(As an affiliate, I earn from qualifying purchases through some of these links. But I recommend things I truly believe in, regardless of earnings.)
There are many more options in the updated list on the Podcast Index website.
Before you switch, check with your current provider(s)! They might already have some of the features you need or be very close to launching support. If nothing else, hearing your request for Podcasting 2.0 support can add to the voices for positive pressure on development.
And if you hear any excuse that involves Apple, Spotify, and Google, remind them that there are already hundreds of thousands of podcasts leveraging these new features, and it's the publishing tools or hosting providers that must lead the way in adding the new features to podcast RSS feeds. Then, popular podcast apps will be more eager to compete with support for the features that are already in the podcast feeds.
How to get involved in Podcasting 2.0
If you have ideas or opinions about anything around Podcasting 2.0, here are the places to learn more and get involved (and you do not need to be a programmer!):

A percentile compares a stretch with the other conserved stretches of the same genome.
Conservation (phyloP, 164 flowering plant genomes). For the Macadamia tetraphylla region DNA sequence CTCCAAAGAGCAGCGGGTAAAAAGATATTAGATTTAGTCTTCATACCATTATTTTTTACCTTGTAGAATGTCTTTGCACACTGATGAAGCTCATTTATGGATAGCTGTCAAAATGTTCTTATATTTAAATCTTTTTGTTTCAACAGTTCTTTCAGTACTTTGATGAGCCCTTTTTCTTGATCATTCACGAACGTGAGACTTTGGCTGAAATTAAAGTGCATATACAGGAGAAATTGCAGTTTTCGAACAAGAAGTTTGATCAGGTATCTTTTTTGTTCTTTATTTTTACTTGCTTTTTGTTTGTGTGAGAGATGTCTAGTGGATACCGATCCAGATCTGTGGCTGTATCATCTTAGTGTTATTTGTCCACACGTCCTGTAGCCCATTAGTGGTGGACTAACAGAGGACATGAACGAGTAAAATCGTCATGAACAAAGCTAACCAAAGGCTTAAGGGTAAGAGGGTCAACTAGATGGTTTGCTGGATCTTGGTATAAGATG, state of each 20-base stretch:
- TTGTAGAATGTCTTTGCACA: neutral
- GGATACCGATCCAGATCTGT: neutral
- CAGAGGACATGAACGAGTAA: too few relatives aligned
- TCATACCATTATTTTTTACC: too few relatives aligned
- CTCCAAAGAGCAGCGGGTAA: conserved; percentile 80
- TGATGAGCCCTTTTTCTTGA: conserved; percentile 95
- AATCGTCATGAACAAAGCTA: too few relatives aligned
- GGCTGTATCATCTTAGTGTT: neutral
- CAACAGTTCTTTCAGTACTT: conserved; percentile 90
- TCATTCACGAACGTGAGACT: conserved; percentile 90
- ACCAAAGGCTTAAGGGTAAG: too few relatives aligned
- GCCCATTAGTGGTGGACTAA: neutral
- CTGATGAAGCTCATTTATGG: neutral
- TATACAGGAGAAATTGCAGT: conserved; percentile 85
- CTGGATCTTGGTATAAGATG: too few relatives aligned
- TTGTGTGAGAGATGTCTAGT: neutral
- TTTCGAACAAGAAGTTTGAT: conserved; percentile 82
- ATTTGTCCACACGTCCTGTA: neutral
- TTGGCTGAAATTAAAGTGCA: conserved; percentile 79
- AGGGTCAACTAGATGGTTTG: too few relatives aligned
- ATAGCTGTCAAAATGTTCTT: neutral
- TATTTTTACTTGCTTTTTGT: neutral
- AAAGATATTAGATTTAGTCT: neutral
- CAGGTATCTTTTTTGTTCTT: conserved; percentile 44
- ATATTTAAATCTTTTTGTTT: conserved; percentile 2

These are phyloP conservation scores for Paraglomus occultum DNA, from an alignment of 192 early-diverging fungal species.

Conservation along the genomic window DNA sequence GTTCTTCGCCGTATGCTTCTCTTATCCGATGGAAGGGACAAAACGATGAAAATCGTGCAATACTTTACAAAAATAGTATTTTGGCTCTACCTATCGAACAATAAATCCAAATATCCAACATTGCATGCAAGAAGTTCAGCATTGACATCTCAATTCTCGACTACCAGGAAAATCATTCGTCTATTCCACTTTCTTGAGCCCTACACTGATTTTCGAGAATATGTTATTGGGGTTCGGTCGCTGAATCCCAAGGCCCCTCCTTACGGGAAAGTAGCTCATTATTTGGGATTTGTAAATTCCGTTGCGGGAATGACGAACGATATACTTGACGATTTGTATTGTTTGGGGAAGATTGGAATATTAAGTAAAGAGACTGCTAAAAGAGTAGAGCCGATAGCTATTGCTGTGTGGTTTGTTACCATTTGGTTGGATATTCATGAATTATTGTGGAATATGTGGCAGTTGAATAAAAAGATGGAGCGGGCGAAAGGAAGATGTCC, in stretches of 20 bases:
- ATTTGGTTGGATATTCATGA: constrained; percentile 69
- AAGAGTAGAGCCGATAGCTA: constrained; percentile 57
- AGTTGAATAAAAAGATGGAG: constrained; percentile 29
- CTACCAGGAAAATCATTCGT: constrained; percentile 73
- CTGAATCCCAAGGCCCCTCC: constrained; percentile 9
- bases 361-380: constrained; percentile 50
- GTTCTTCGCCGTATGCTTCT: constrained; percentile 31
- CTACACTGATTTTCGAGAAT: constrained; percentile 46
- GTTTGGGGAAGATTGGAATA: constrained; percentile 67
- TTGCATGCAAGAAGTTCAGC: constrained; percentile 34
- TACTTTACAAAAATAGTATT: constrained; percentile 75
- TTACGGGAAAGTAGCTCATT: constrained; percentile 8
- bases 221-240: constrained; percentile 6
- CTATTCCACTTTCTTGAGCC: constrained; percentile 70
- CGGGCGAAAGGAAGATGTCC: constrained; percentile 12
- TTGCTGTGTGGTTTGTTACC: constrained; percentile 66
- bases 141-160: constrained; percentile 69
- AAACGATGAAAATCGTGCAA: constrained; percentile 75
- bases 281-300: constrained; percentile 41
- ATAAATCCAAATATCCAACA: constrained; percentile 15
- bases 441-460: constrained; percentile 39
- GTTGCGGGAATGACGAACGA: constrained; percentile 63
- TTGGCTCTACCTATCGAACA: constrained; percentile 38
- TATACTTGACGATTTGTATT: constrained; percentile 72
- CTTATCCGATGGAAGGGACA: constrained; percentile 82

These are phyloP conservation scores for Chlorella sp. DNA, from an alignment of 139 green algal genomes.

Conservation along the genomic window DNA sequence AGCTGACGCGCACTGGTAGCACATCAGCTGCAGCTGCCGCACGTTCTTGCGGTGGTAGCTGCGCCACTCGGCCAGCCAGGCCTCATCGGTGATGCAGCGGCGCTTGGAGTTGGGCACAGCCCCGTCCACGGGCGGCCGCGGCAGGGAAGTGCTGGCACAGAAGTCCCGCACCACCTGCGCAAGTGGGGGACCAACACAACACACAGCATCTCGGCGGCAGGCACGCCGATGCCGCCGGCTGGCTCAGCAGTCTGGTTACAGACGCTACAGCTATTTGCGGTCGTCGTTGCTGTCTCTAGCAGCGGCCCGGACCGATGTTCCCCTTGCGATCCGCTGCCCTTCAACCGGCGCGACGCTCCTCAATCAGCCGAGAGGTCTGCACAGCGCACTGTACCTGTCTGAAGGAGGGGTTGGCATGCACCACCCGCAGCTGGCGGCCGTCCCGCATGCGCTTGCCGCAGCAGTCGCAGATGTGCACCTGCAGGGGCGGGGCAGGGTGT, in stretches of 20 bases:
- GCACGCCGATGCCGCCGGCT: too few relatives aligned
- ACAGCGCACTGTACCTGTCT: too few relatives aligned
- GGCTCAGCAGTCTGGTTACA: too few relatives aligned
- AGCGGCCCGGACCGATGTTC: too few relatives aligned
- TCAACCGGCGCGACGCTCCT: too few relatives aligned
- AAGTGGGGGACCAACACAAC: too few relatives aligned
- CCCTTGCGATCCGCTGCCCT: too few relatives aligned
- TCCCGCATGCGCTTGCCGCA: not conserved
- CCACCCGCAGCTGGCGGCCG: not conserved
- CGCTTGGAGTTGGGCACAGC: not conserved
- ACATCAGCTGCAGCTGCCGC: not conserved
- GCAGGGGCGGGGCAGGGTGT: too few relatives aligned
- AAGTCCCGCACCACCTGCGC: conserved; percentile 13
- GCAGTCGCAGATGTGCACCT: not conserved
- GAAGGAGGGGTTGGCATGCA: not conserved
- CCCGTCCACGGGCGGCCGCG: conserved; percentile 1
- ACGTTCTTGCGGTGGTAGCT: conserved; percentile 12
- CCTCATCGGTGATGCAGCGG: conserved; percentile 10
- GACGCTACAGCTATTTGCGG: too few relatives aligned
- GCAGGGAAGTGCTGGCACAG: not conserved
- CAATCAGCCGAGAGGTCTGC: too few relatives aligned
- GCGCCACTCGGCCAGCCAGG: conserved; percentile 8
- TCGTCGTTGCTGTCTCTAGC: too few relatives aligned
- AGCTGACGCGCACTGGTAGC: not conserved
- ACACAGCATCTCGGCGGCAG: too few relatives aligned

- PodcastIndex.org—This is the home site for Podcasting 2.0 and the open Podcast Index catalog. And where you can follow the Podcasting 2.0 podcast.
- PodcastIndex.social—This is the Mastadon-powered social network that works similarly to Twitter. It's probably the best place to share and respond to ideas.
- GitHub—Everything running Podcasting 2.0 is open source. You can report issues, propose code or standards, and more through the multiple GitHub repositories, especially the Podcast Namespace repository, where most of the stuff happens.
Accept no cheap imitations!
Lastly, you may hear some companies (cough, Spotify, cough) claim to be innovating podcasting with proprietary features.
Please kindly pressure these companies to stop pushing proprietary technologies that will only harm the podcast industry and instead embrace the open podcast standards of Podcasting 2.0!
I'm available to help you podcast!
If you need one-on-one help or you haven't launched your podcast, yet, click here to request a personal coaching and consulting session with me and I'd love the opportunity to help you podcast better!
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This post may contain links to products or services with which I have an affiliate relationship. I may receive compensation from your actions through such links. However, I don't let that corrupt my perspective and I don't recommend only affiliates.